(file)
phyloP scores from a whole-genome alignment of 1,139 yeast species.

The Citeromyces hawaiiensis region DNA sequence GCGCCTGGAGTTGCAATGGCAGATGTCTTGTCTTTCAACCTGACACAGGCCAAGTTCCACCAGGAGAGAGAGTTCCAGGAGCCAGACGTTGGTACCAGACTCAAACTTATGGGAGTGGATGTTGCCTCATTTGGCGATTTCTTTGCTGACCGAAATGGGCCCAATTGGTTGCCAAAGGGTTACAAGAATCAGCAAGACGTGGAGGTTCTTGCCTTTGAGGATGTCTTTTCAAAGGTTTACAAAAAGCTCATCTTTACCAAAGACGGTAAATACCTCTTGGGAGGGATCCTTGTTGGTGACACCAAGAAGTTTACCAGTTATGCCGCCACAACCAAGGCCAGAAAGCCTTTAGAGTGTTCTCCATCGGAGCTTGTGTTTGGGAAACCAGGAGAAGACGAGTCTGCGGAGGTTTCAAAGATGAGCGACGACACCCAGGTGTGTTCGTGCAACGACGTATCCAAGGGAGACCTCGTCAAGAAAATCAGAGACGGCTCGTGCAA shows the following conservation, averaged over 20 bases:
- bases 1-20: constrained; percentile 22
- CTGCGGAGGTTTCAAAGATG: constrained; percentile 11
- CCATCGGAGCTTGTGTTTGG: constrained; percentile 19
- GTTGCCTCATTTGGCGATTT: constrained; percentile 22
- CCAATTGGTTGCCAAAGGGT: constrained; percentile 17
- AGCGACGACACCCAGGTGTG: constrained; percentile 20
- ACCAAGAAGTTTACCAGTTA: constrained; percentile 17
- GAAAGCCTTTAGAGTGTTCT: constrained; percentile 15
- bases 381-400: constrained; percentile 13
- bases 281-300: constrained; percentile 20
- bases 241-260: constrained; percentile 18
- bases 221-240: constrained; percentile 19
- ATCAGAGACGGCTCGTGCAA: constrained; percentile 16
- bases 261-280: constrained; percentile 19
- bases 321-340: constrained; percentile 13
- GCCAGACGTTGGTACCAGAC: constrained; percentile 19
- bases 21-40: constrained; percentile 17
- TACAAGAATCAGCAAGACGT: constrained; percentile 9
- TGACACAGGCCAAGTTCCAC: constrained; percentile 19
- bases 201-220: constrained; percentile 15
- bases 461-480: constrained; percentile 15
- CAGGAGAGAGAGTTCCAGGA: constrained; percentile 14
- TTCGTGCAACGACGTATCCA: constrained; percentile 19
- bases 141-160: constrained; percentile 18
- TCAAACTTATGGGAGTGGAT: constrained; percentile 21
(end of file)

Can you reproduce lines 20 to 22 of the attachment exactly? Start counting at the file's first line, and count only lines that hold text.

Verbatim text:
- TACAAGAATCAGCAAGACGT: constrained; percentile 9
- TGACACAGGCCAAGTTCCAC: constrained; percentile 19
- bases 201-220: constrained; percentile 15